Connecting museums & universities: The MiCLUES project

Hello, this is Katie!

Both myself and Chiara presented case studies at the recent Connected Communities research symposium. Let me share a few thoughts about my presentation.

Arts Council England funded Share Academy to distribute project grants of up to £10,000 to test out collaborative projects involving an academic, department or student cohort and a museum professional. One of these funded projects was called MiCLUES.

What was MiCLUES about?

MiCLUES stands for Musical Instrument Collection User-Driven Exploration with Smart Devices.. yes, quite long but really interesting! The project was run as a collaboration between the Royal College of Music Museum and UCL Department of Computer Science. MiCLUES ran between November 2013 and January 2015 receiving a grant from Share Academy for £7,549 to develop proof of concept for a mobile device app to widen the potential for visitor engagement.

Established in 1884 The Museum of The Royal College of Music now holds more than 1,000 musical instruments, many of unique historical significance.


Fascinating as objects, instruments often do not have a voice in the gallery space. MiCLUES explored the potential for user driven exploration of the gallery space that included assessing audio recordings of the collections of instruments.

“The curated pathways offer a guided navigation through the mesh of museum resources, artefacts and information, grounded in the physical space of the museum itself, with the physical exhibits as landmarks on the journey” Gabriele Rossi Rognoni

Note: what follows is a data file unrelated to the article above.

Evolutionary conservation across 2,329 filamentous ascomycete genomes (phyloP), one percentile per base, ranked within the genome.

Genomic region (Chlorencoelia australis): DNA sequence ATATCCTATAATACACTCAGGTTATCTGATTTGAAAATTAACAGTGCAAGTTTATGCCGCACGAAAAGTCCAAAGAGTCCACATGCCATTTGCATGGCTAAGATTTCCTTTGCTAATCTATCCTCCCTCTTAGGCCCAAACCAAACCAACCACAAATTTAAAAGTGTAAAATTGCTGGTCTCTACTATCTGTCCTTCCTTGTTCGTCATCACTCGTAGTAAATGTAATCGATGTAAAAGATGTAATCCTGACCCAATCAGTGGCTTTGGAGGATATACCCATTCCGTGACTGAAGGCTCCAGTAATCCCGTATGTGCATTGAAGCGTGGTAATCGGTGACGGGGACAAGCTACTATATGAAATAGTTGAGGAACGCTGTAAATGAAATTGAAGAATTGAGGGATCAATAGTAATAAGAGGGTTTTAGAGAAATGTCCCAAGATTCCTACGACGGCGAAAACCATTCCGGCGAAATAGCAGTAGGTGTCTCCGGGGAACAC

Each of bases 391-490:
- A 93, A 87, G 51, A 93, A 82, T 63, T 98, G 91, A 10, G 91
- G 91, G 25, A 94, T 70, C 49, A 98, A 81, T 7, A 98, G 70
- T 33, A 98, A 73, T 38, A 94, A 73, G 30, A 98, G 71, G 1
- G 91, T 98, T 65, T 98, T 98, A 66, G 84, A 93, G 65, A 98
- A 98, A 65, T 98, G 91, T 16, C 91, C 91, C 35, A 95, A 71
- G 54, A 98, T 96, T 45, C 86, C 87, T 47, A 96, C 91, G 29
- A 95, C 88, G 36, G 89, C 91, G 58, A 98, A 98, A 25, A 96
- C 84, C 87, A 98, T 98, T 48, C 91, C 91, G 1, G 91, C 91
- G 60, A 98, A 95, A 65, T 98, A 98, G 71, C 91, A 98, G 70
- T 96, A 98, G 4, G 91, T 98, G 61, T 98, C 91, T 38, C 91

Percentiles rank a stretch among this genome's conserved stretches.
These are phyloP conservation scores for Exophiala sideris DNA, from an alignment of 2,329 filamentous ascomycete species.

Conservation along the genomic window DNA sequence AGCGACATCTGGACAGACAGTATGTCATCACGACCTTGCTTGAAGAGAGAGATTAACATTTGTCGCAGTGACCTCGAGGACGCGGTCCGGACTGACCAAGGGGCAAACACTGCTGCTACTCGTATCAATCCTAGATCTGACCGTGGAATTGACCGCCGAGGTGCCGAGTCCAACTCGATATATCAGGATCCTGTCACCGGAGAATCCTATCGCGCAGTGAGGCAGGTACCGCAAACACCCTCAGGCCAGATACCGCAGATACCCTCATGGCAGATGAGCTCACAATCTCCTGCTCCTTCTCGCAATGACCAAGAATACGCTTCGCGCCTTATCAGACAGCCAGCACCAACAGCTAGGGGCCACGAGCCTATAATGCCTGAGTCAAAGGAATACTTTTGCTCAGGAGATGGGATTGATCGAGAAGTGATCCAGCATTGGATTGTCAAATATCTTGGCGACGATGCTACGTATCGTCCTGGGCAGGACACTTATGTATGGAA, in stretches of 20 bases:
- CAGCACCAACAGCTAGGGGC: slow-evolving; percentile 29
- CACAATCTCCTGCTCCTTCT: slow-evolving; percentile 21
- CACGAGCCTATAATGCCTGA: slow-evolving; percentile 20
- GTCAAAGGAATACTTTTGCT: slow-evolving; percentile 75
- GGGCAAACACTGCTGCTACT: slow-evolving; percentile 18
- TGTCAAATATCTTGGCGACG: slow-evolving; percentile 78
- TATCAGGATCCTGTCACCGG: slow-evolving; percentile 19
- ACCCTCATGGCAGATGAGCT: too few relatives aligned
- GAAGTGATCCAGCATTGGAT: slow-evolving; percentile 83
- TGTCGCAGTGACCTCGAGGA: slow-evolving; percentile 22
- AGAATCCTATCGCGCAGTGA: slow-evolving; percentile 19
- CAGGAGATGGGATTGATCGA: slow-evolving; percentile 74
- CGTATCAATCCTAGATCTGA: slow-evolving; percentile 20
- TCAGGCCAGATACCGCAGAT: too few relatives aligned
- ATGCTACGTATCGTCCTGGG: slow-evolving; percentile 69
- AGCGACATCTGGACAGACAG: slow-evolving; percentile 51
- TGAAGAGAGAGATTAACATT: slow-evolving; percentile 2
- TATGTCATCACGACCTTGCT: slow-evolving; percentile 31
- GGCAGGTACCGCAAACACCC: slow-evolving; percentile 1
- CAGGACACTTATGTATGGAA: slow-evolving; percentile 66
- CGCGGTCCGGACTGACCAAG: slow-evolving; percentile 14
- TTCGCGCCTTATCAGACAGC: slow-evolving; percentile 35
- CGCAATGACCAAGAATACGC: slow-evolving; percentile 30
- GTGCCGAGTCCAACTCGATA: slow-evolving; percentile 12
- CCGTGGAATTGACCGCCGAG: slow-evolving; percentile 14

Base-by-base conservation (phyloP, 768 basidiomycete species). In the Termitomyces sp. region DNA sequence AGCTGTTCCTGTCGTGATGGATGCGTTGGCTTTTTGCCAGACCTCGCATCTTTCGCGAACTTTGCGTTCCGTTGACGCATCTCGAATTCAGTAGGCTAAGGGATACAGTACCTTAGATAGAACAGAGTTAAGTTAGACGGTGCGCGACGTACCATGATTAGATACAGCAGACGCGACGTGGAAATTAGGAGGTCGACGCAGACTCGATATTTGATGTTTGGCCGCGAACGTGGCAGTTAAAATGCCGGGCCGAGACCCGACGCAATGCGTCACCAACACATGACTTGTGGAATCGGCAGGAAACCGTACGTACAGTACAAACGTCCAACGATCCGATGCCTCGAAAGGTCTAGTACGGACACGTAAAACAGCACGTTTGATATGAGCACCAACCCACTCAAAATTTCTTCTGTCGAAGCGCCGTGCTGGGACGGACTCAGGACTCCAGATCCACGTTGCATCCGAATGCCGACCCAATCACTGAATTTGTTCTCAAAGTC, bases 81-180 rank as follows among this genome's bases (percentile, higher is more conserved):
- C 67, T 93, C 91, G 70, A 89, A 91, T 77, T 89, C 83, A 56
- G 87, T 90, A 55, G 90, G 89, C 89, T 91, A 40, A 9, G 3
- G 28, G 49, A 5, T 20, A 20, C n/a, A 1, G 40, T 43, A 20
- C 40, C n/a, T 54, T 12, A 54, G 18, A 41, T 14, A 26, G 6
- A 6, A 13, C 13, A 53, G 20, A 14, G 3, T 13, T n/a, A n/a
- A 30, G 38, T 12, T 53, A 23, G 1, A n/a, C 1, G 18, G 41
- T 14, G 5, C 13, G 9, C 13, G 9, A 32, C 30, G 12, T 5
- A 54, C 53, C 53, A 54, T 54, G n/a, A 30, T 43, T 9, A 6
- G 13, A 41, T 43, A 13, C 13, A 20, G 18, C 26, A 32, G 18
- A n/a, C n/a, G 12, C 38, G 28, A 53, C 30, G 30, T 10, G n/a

Development of Content was informed by an academic’s conceptual framework of mixed-media performance trajectories, that distinguishes between canonical (author defined) pathways, participant (the actual route), and historic (or reflective) pathways. This approach is designed to integrate physical and interactive content, allowing a visitor to make a personal selection from the high density displays without being overwhelmed.

One of the points highlighted in the project evaluation was that the process of assembling material for the app encouraged the museum to individuate, organise and evaluate information that had been accumulated over the years. UCL developed an android app capable of using location information to link to appropriate content. In addition to the app UCL also built server infrastructure to support the use of the app in the gallery.


What can we learn from this project to inform future museum university partnerships?

  • Projects need to fill the gap between the research and public engagement stages: the museum was motivated by the research aspect and UCL made efforts towards allowing public engagement in the app development.
  • Museums need to be clear about their purpose before getting into technical discussion. Possibilities are immense but resources are finite!
  • Both partners need to be open, flexible and collaborative.

What was the legacy of MiCLUES?

  • The museum has retained the app, hardware and content generated.
  • Work on the app informed a redisplay of the museum in 2014.
  • The museum is more confident in its ability to brief contractors for multimedia in the new museum (opening 2019) and has been included on the museum research committee.
  • New funding: a previous donor has committed £5,000 to help sustain MiCLUES; following the project the RCM Museum made a successful HEFCE bid and received £300,000 to develop a national database; and… £3.6m grant for museum re-development!






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